In a recent article in Biological Psychiatry regarding the role of genetic variations underlying human personality, the study found “no genetic variants that significantly contribute to personality variation were identified, while our sample provides over 90% power to detect variants that explain only 1% of the trait variance” (Lehrer, Wired (A), 2010)This research suggests that genetics do not play a significant role in contributing to personality paradox. One could argue the accuracy of this research. Kendler and Baker (2006) “suggests that genetic influences on measures of the environment are pervasive in extent and modest to moderate in impact. Every aspect of the environment that we were able to examine was significantly influenced by genetic factors” (p. 620). Many factors influence an individual’s personality development. Plomin, DeFries, Knopik, and Neiderheiser (2013) “personality is a good candidate to explain … how people select, modify, construct and perceive their environments”. Factors that can influence an individual’s personality include, but are not limited to: “genetics, cultural influences, environment, development process, as well as biological factors” (Morf,2006, p. 1533 ).
The human brain is the most complex organ in the human body. One may argue based on that premise that human beings are not always one thing. For example someone is driving erratically. One might assume that the individual has not regard for the law or the safety of others. If you follow the driver to they may be rushing to an accident involving their wife and/or children. If human beings assign a personality trait to another solely attributing the behavior to the individuals’ personality we have committed what is known as a fundamental attribution error. In the example the individual was labeled as reckless or inconsiderate in one situation, but may be a defensive driver in his/her everyday commute. This paradox in personality may lead some to believe that this is the personality of the person, rather than the persons’ situations or interactions with a stimulus from the environment being the cause of the individuals’ behavior. One of the metaphors used by Mischel as an example for interactions of individuals is as follows:
A car making a screeching noise. How does a mechanic solve the problem? He begins by trying to identify the specific conditions that trigger the noise. Is there a screech when the car is accelerating, or when it’s shifting gears, or turning at slow speeds? Unless the mechanic can give the screech a context, he’ll never find the broken part. Mischel wanted psychologists to think like mechanics, and look at people’s responses under particular conditions (Lehrer, Science Blogs, 2010B).
A majority of human beings find it difficult to focus on the things we can control and tend to focus on the outcomes. It is paramount to understand that there are many situations one encounters that they cannot control. Prior to assigning a label or a characteristic to that individual one should seek to objective review the situation from the individuals’ perspective before attributing their actions as part of their personality. One way to better interpret this information is by developing and understanding of Cognitive Affective Processing.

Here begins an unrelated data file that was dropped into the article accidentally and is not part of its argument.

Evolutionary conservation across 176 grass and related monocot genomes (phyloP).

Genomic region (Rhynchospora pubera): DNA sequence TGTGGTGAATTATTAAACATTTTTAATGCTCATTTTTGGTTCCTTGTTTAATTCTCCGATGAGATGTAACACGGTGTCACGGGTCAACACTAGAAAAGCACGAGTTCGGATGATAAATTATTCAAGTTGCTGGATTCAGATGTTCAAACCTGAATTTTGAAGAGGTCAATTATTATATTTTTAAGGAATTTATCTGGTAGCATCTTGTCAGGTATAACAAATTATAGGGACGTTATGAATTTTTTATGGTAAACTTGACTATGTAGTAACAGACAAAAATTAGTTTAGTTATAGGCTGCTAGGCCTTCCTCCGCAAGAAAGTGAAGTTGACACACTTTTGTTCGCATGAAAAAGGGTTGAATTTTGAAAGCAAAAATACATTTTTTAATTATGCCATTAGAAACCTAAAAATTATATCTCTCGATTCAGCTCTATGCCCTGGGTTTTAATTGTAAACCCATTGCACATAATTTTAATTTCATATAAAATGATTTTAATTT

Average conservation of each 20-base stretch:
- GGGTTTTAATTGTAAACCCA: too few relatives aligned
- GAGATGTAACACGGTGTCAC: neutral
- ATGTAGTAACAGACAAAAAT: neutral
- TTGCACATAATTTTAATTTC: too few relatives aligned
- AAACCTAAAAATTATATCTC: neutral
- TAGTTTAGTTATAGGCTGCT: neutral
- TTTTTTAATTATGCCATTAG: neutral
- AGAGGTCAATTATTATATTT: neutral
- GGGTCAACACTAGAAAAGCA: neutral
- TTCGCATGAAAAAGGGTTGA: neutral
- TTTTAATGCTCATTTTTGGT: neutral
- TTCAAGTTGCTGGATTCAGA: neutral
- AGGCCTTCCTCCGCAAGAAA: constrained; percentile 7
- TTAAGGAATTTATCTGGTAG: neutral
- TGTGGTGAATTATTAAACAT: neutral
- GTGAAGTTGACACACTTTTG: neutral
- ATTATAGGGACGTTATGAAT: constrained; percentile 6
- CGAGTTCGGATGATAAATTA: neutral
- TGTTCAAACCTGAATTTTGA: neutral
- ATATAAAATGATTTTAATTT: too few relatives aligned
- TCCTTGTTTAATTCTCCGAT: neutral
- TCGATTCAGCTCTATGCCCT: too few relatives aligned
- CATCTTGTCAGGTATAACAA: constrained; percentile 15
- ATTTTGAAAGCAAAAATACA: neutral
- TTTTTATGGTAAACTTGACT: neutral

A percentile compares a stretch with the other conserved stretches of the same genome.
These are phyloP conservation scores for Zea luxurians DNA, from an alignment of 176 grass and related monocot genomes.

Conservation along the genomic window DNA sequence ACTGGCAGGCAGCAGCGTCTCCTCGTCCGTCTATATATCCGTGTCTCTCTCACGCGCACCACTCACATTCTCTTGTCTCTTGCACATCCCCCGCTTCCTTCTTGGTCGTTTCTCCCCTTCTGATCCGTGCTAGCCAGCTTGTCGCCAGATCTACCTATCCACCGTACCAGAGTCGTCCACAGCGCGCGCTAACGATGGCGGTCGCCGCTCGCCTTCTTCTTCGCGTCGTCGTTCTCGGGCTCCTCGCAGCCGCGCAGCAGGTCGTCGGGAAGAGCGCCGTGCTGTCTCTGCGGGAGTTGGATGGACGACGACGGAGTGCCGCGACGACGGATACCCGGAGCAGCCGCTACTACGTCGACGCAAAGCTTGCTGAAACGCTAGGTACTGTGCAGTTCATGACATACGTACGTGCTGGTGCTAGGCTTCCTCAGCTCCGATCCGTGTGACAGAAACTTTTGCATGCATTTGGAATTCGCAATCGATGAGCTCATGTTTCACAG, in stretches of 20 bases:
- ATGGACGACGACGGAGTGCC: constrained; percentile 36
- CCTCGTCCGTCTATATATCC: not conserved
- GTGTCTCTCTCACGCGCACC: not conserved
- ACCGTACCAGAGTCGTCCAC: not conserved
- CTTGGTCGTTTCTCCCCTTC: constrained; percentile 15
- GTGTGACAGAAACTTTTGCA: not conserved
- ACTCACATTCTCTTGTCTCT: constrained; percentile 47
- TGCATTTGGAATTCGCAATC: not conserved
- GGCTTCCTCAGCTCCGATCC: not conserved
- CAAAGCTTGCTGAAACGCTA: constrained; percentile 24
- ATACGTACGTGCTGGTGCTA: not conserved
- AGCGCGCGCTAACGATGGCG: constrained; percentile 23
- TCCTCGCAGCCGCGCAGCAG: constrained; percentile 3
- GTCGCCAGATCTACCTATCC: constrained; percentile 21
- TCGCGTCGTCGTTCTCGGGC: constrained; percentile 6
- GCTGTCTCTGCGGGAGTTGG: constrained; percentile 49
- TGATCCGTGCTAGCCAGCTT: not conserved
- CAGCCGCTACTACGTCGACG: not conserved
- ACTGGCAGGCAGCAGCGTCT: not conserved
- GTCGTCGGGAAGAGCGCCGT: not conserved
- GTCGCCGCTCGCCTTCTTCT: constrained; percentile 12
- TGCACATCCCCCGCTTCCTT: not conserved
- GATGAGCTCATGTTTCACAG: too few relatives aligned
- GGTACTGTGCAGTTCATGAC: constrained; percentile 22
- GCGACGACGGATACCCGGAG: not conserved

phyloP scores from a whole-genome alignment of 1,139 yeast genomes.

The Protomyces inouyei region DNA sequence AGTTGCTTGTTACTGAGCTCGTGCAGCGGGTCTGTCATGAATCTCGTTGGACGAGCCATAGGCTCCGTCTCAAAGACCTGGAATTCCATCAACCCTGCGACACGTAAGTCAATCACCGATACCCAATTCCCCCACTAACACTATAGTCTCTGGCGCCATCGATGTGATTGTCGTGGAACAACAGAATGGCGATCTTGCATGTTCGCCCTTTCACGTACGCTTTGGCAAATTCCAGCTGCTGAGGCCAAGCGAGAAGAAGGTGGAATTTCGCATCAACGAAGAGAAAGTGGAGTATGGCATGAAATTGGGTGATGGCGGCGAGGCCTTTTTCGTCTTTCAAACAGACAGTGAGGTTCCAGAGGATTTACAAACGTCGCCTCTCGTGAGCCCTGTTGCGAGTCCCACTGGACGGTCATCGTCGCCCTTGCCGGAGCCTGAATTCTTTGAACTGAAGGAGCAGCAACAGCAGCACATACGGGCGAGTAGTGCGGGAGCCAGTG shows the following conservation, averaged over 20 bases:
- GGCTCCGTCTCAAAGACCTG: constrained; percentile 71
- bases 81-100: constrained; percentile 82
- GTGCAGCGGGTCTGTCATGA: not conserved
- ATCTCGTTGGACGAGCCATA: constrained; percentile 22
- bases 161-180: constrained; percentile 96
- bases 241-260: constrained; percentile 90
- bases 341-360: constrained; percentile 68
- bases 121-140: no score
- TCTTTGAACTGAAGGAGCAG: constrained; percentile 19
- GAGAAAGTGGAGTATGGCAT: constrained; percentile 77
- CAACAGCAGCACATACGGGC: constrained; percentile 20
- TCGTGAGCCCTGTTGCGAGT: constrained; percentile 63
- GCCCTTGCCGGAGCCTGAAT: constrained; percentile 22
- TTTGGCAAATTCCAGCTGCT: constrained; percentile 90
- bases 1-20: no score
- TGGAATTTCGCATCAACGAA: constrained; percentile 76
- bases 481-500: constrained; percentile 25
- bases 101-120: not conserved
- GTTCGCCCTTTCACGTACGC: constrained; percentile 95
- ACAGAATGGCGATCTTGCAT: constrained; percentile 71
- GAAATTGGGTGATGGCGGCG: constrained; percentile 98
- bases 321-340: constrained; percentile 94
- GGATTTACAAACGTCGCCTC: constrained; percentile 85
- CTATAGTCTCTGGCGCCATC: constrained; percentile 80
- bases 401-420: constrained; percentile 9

Cognitive Affective Processing to explain Personality Paradox
“According to the cognitive-affective processing system (CAPS) model, behavior is a function of how the distinctive cognitive affective system of the individual responds to one’s subjective experience of the situation encountered” (Shoda, Wilson, Chen, Gilmore, & Smith, 2013). The CAPS model is used to develop an understanding of the causes and coping mechanisms that are brought specific situations experienced by the individual. As touched on before many factors influence persons’ behavior in a given situation. For example of an individual that has experienced a traumatic event, such as physical abuse from a parent may react in one of the following ways. The person may become sensory seeking and over indulge in eating, exercise and/or sexual activity. The other possible reaction is to withdraw completely from the situation so they do not have to experience those feelings associated with that stimulus. The CAPS model encompasses regulation of two areas of the self; motivation and competencies. “Regulatory motivation is the outcome of how the individual construes/encodes the situation as well as the values, beliefs, standards, goals, and emotional states that become activated by it. Regulatory competencies, we mean the cognitive and attentional mechanisms that help execute goal-directed behavior” (Mischel & Ayduck, 2013,p. 114).
Individual are unique they have different life experiences, belief systems, and standards. The way an individual construes a stimulus may vary based on the factors listed above, as well as other factors. Human beings process situations and interaction differently based on a number of factors. “Fundamentally different, conception of personality invariance has construed personality as a system of mediating processes, conscious and unconscious, whose interactions are manifested in predictable patterns of situation-behavior relations” (Mischel et al, 1995,p. 247) . Self-awareness in recognizing patterns that influence behavior will be paramount to mitigating situations that might create an observable personality paradox.